Rhythms Volume One requires an ability to read and understand eighth note rhythms that are highly syncopated with ties and rests.
If you are just getting started with rhythm get the Rhythm Primer first but if you know how to read rhythms and just want to hone your skills then Rhythms Volume One is perfect for you. It will give you:
- 120 pages of exercises.
- Exercises using just one pitch so you can really concentrate of learning the rhythms
- Downloadable free audio examples of each exercise in the form of midifiles. Midifiles allow you to control the tempo of the exercise making it a perfect kind of file to use with these exercises.
Develop your rhythmic skills in a logical way.
Rhythm is commonly organized on four metric levels. It is imperative that you know these levels and the rhythms that are commonly played. Rhythms Volume One concentrates on eighth note rhythms. By concentrating on one rhythmic level at a time you can master each rhythmic level and then in later books apply these skills to multi-rhythmic level exercises.
Remember rhythmic accuracy is the key to connecting with your audience physically, getting them up and dancing and being totally responsive to your music.
Our bodies respond to rhythmic accuracy and feel uncomfortable when it's not there. Rhythms Volume One and the whole Rhythm series develops this accuracy through targeted exercises. Just a few minutes a day can develop these skills so don't put it off. Add a 10 minute exercise each day and have people moving to your music in no time.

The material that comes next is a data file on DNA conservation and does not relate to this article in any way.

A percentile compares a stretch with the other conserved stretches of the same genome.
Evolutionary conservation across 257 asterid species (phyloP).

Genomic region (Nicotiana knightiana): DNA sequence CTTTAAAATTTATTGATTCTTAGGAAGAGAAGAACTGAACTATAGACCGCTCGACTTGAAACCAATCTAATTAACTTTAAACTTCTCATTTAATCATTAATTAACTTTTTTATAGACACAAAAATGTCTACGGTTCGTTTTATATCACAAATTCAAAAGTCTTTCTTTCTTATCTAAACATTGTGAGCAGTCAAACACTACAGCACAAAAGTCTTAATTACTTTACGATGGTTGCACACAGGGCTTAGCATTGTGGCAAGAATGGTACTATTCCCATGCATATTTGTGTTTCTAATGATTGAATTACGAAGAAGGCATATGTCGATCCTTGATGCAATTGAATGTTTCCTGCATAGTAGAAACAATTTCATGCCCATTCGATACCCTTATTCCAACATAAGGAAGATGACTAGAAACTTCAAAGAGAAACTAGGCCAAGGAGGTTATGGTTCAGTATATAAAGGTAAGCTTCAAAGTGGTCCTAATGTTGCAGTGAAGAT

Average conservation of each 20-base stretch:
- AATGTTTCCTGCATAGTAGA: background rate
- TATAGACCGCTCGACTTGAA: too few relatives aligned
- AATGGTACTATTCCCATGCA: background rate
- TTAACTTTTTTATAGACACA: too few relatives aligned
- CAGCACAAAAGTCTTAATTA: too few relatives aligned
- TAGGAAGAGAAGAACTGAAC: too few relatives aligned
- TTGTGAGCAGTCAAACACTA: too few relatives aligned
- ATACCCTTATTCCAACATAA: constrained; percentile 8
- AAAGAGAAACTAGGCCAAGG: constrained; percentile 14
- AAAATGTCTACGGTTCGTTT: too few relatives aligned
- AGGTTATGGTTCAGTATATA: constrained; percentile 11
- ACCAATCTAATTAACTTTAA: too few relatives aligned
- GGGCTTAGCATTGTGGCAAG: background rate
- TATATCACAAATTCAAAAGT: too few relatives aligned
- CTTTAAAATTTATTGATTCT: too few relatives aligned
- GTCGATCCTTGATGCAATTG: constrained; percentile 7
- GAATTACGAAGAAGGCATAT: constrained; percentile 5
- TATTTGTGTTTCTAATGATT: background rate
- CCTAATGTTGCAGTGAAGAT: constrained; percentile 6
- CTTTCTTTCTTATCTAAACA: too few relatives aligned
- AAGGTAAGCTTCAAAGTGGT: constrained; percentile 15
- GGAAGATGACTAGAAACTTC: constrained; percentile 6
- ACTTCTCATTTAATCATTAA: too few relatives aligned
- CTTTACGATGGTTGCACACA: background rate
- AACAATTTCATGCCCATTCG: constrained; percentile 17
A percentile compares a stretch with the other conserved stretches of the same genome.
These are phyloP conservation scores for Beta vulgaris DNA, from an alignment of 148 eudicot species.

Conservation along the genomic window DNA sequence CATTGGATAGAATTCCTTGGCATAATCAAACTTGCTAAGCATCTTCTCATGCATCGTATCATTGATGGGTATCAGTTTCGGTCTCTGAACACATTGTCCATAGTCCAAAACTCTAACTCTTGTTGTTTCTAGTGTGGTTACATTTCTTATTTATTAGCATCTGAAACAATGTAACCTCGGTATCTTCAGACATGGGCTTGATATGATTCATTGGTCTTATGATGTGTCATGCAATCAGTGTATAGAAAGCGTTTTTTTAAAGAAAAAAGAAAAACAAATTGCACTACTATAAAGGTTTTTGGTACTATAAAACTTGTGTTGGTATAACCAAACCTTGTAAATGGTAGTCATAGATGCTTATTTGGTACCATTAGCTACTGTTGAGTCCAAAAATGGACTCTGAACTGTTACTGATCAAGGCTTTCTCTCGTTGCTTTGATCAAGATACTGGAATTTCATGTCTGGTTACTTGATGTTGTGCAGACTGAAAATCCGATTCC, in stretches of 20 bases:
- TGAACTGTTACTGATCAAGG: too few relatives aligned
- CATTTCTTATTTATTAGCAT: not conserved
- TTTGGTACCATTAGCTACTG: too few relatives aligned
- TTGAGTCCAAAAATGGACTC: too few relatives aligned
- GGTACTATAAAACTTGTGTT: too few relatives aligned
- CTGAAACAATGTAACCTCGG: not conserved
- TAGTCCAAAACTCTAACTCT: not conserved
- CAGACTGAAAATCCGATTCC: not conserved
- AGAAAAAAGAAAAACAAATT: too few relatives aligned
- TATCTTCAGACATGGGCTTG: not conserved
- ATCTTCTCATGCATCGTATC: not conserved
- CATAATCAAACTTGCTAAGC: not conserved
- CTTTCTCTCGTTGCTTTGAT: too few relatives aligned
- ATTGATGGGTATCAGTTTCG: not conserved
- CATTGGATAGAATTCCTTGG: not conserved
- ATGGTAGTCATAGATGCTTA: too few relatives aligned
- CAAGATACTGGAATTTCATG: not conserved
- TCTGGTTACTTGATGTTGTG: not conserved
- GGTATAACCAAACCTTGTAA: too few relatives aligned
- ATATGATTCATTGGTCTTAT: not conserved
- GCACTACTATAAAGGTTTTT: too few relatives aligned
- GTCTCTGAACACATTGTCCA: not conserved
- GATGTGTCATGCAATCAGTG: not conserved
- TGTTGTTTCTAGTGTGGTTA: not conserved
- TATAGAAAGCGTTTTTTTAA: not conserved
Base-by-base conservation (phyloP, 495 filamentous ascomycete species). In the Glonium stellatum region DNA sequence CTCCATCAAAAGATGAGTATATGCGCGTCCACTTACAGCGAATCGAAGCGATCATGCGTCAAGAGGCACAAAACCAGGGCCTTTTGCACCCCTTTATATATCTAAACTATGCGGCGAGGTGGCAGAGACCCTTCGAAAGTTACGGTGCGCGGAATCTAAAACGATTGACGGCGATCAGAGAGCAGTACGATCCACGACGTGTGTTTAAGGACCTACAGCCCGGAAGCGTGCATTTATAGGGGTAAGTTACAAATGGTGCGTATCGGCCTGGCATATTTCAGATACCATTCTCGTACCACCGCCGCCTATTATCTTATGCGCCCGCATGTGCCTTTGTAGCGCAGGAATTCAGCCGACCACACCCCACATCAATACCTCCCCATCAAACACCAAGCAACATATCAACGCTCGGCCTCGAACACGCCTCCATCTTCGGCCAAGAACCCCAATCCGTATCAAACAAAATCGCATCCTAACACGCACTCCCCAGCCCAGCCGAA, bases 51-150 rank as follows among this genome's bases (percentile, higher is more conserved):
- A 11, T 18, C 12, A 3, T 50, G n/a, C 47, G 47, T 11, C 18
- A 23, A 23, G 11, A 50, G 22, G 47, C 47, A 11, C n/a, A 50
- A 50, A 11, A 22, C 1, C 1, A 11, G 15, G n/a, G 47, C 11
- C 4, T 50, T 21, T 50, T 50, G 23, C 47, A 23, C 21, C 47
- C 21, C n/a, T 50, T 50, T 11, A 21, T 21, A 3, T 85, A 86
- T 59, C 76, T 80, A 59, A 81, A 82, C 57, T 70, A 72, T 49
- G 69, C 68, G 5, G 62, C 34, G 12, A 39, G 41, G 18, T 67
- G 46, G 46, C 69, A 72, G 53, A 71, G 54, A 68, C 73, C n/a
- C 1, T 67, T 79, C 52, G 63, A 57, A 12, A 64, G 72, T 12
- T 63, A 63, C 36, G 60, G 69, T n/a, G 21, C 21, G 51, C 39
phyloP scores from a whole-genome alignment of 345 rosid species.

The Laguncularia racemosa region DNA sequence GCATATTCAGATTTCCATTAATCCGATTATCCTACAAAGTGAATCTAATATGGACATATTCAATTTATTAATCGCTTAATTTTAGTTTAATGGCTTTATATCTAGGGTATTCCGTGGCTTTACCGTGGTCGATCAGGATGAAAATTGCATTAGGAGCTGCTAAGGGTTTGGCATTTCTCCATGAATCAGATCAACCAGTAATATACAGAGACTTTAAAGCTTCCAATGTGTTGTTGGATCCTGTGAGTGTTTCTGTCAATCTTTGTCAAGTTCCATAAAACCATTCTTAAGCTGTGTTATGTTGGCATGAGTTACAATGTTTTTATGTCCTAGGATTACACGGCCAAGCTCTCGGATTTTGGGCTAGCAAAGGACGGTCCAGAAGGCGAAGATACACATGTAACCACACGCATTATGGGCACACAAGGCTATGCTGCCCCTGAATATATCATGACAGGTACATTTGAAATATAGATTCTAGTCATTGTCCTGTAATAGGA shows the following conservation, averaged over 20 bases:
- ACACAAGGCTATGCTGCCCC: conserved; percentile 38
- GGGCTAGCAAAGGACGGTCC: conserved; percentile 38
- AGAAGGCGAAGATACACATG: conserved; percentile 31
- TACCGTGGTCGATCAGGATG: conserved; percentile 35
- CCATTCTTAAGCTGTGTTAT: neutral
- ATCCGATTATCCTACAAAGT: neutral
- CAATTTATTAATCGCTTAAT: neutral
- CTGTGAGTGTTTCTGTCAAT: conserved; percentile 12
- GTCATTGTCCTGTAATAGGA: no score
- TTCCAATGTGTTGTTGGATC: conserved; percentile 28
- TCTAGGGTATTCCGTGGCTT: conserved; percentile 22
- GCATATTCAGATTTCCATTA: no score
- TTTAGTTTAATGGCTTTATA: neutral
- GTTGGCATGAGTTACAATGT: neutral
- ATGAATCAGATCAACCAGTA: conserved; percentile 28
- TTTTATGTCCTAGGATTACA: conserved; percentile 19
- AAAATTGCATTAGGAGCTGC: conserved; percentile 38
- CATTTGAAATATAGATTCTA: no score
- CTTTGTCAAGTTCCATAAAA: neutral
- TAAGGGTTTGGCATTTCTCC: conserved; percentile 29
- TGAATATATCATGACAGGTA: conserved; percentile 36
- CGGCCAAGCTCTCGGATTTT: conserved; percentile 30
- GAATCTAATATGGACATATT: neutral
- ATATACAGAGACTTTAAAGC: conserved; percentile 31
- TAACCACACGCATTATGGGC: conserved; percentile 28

- Additional Information:
- Digital Edition 978-1-59489-850-1
- Physical IBSN: 978-0-9648632-7-9
- 61 pages with additional free midifiles available in our member's area. Digital version comes packaged with midifiles
- What people are saying:
- I'm currently an undergrad majoring in performance. Rhythms Volume One and Rhythms Volume Two T. Young
- I'm a drummer and always looking for new material to read through. So far I've worked through the Rhythm Primer, Rhythms Volume One, Rhythms Volume Two and Odd Meters The exercises are a great workout and get to professional level material and I strongly recommend them as a source for additional reading material. T. Godal
- I'm 53 and play in a rock band on the weekends. Most of the time we just rehearse but occasionally we get a gig. I've struggled with rhythm all my life and finally contacted Bruce about my problem. I sent him an MP3 of my playing and he told me that the way I think about rhythm is on too small of a grouping. In other words I was thinking every beat when I play. Bruce pointed on that I needed to think in larger units of time and recommended I work with Rhythm Primer and Rhythms Volume One. He gave me a list of ways to tap each exercise and had me play them along with some of the cover tunes we do using his larger tapping concept. This really changed things for the better, and my band mates have really noticed a change. Thanks Bruce I thought I was doomed to poor rhythm but it was just the way I was thinking about it! H. Thomson
- What I love about Muse Eek's books is how through the creative ideas that Mr. Arnold teaches, you can use a rhythm book for ear training. That really is something I would have never thought of. I use the rhythm books with the MetroDrone files to work from my Ear Training: One Note Complete book along with my rhythm practice. Basically I put on a MetroDrone file and play through each exercise using one note. I've been concentrating on the sharp 5 lately because I'm really weak at it. I've already used it for flat 2 and sharp 4 and I've made real progress. Highly recommend these books!. P. Wessel.
Get started with Rhythm Volume One today and start expressing those rhythms that beat in your heart!
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- Bruce Arnold recommends these books to use with Rhythms Volume One
- What should I work on after Rhythms Volume One?
- Rhythms Volume Two
- Big Metronome